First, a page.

P R E S S R E L E A S E S 2002
January 8, 2002
Kidspace to Present Interactive Video Works by Camille Utterback
In Luminous Flux, for example, as participants move in front of the camera, the visual accumulation of their motions is projected on a screen to produce a stunning, temporary outline of their body in red and green. Vertical edges are represented in green and horizontal edges in red. For Liquid Time, Utterback has recently shot video footage of street scenes in Tokyo. The projected image is "whole" until a participant moves in the space in front of the projected image. When "shadowed" in this way, the image advances forward or rewinds only in the section obscured by the participant's body. These "time shadowed" sections appear out of sequence and fragmented until the participant moves away from the camera projections, at which point the video returns to its original, unaltered state. As Utterback describes it, "in the Liquid Time installation, the interface of one's body-which can only exist in one place, at one time-is the means to create a space in which multiple times and perspectives coexist. The resulting imagery can be described as video cubism."
"We are thrilled to present this exhibition of interactive video works by Camille Utterback," said Molly Polk, associate curator of Kidspace. "Utterback's work is incredibly beautiful and challenging and will serve as an excellent basis for teaching children about the visual arts and the medium of video as well as about the nature of interactive media, language, science, and technology. The work in this exhibition is engaging on many different levels; students of all ages, teachers, and parents will enjoy it."
For Engaging Space, visitors will not only interact with Utterback's video works but will have the opportunity to work with a variety of transparent and translucent materials to create artworks of their own. Light boxes will be set up in Kidspace for visitors to use in the composition of these works. This project will develop children's understanding of how light is integral to many forms of artwork, including video, and provide an opportunity for them to experiment with composition, color combination, and translucent montage.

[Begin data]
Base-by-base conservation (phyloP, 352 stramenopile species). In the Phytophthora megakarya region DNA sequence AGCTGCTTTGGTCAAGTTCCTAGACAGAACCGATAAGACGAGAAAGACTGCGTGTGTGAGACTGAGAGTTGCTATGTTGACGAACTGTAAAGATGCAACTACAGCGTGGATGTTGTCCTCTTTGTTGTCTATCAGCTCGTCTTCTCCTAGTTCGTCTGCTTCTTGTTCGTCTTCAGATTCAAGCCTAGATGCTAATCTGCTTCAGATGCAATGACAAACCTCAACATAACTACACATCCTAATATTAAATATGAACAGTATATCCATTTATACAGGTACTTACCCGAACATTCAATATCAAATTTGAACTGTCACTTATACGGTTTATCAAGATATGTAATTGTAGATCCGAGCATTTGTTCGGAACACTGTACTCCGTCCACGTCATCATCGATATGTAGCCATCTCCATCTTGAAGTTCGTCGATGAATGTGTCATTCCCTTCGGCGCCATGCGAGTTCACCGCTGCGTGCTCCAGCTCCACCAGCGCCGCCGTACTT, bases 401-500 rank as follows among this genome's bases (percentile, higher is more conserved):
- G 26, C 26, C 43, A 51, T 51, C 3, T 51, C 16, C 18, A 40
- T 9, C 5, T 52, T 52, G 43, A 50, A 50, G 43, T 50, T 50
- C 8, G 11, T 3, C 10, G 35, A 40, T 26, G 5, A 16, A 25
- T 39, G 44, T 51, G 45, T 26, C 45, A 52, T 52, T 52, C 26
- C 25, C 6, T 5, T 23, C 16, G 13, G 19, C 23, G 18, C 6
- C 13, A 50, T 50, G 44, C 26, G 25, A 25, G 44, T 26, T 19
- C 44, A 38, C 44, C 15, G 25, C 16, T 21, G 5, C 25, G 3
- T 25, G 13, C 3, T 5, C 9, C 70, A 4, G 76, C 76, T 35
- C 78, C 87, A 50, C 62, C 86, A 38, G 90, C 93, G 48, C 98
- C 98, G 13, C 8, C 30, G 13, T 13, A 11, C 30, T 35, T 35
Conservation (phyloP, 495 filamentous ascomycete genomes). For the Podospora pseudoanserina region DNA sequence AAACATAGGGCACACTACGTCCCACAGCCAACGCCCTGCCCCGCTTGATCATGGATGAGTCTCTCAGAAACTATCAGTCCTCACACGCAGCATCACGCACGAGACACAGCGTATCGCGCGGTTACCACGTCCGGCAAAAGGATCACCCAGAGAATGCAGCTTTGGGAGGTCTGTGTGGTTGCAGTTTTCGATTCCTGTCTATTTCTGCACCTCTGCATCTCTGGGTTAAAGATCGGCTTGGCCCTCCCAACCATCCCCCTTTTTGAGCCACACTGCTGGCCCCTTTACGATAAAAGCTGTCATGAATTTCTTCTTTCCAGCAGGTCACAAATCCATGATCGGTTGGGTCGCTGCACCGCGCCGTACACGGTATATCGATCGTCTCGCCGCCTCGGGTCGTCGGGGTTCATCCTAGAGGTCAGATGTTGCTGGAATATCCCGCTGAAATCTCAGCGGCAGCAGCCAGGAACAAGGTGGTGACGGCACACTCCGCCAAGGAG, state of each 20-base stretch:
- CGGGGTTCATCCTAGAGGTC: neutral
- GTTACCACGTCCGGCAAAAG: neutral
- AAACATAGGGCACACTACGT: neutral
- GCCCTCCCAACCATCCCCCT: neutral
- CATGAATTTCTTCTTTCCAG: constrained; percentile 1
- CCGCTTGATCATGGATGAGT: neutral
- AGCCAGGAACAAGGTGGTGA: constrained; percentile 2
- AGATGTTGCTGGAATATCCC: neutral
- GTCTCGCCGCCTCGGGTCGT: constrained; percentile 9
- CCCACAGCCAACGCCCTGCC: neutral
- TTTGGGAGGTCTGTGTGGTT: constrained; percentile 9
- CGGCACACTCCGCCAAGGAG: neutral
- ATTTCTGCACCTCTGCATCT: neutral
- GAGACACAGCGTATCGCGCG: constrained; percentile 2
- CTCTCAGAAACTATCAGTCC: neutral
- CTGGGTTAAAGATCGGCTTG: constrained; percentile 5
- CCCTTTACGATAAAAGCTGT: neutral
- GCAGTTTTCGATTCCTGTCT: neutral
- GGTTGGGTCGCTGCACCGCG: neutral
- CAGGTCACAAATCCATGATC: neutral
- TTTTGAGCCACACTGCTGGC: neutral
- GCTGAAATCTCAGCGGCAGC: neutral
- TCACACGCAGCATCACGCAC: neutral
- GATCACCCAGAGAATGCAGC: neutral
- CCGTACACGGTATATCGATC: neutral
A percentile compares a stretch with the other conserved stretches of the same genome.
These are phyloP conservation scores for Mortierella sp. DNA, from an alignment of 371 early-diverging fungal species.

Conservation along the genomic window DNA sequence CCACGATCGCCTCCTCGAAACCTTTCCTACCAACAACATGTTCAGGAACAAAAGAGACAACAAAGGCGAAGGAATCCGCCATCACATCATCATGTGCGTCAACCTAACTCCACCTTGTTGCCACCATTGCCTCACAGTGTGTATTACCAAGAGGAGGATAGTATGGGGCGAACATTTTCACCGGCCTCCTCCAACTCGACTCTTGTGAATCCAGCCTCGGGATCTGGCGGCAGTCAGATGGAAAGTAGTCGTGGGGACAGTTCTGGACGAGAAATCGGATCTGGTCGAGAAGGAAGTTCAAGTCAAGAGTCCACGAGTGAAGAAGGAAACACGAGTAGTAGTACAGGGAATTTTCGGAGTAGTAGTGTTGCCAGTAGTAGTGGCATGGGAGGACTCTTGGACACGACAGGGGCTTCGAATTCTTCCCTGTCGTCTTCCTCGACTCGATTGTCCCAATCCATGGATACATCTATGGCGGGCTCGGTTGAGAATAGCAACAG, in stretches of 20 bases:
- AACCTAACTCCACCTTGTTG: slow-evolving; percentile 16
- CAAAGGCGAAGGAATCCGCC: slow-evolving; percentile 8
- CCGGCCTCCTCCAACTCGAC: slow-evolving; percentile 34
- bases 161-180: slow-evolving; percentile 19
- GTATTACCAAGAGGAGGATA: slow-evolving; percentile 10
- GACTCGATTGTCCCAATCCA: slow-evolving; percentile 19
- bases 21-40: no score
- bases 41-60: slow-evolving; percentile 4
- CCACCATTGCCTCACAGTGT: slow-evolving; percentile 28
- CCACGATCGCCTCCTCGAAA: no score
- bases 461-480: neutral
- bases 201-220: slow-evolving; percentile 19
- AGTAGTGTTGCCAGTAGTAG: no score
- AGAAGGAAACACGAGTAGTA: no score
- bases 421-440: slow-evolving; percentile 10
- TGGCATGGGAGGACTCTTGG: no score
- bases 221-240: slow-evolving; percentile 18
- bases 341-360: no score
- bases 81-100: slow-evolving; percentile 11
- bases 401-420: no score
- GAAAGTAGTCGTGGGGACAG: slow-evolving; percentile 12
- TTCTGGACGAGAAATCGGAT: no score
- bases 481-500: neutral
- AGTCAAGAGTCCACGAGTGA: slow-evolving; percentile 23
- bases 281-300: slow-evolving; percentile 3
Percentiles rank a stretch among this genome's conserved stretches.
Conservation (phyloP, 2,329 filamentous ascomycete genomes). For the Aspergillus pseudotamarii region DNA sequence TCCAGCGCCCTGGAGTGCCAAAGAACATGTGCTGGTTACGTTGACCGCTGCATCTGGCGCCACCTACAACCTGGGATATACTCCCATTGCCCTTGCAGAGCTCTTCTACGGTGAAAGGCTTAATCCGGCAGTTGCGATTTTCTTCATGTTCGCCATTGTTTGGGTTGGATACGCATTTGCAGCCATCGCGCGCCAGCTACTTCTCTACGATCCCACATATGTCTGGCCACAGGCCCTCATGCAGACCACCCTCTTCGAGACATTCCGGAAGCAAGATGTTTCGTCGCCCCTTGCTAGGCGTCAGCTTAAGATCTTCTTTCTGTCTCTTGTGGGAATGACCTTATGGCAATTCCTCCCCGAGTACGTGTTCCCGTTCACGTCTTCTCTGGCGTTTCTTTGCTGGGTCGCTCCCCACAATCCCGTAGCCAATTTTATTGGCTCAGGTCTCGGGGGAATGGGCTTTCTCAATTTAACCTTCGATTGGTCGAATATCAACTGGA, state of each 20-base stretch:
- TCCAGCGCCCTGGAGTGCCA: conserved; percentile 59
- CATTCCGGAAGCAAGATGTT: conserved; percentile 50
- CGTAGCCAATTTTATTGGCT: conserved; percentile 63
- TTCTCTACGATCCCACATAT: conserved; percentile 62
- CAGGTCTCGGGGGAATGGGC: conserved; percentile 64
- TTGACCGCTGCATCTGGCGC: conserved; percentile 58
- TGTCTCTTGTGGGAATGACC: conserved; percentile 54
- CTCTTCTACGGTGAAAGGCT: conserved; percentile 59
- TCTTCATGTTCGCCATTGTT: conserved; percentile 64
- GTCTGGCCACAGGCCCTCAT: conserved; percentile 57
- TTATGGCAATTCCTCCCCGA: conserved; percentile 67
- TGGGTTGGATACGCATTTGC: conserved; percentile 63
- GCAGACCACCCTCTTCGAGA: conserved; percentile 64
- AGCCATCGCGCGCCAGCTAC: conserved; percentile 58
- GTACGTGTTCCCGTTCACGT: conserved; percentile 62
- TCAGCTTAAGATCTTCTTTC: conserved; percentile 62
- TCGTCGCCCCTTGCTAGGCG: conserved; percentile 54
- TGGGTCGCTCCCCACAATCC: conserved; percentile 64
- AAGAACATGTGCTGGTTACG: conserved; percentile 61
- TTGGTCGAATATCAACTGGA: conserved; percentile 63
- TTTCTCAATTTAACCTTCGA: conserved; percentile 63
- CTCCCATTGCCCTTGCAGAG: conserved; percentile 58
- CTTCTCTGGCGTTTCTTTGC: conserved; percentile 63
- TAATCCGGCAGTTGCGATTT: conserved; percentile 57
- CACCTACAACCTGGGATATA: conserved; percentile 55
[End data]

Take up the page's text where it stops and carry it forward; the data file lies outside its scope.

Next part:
Utterback is a pioneering artist and programmer in the field of interactive installation. Utterback was selected by Res Magazine as artist pick of the year for its 'Annual Res 10 - Ten People who are making a difference in their field' (2000), and was recently nominated for a Rockefeller Fellowship in New Media Art (2001). NYU has filed for a patent on an interactive system Utterback developed while working as an Interval Research Fellow at the University. Utterback has developed commissioned installations for Herman Miller, Shiseido, and The American Museum of Natural History, and is currently working on a new piece for the Pittsburgh Children's Museum. She received a BA from Williams College and a Masters degree from the Interactive Telecommunications Program at NYU's Tisch School of the Arts. In addition to her artistic and commercial work, She also teaches as an adjunct professor at Parsons School of Design.
This spring, Kidspace will expand its work with local schools, beginning a partnership with the Northern Berkshire School Union. All students and teachers from Clarksburg, Gabriel Abbott Memorial, and Savoy schools will participate in the Kidspace program, which includes visiting the Utterback exhibition and working on an intensive curriculum guide developed by Kidspace. The curriculum includes lessons in analyzing media, basic color theory, pixels, composition, and texts in pictures.
Kidspace at MASS MoCA is a joint program of the Sterling & Francine Clark Art Institute, the Williams College Museum of Art, and MASS MoCA. Additional funding has been provided in part by the Massachusetts Cultural Council (a state agency), the GE Fund, the Cherkis family, and the Brownrigg Charitable Trust in memory of Lynn Laitman. Additional funding for Engaging Space has been provided by the James and Robert Hardman Fund for North Adams of the Berkshire Taconic Community Foundation, the Howard Hughes Medical Institute Grant to Williams College, and the Center for Technology and Humanities and the English department at Williams College.
Through May, Kidspace is open to the public every Thursday from 3-5 P.M. and Saturday and Sunday from noon to 4 P.M. During February school vacation (February 18 through 22), Kidspace will be open the 18th from 1:30 - 4 P.M. and on the 19th, 20th, and 21st from 1 to 4 P.M. Kidspace will announce extended summer hours in May. Admission to Kidspace is free.
MASS MoCA, housed on a 13-acre campus of restored 19th-century factory buildings, is the largest center for contemporary art in the country. Through May 31, MASS MoCA's galleries are open 11 AM - 5 PM, closed Tuesdays except for February 19. Admission is $7 for adults, $5 for seniors/students, $2 for children 6-16, free for children under 6 and free for members at all times. For additional information call 413 662 2111 or visit www.massmoca.org.
For Immediate Release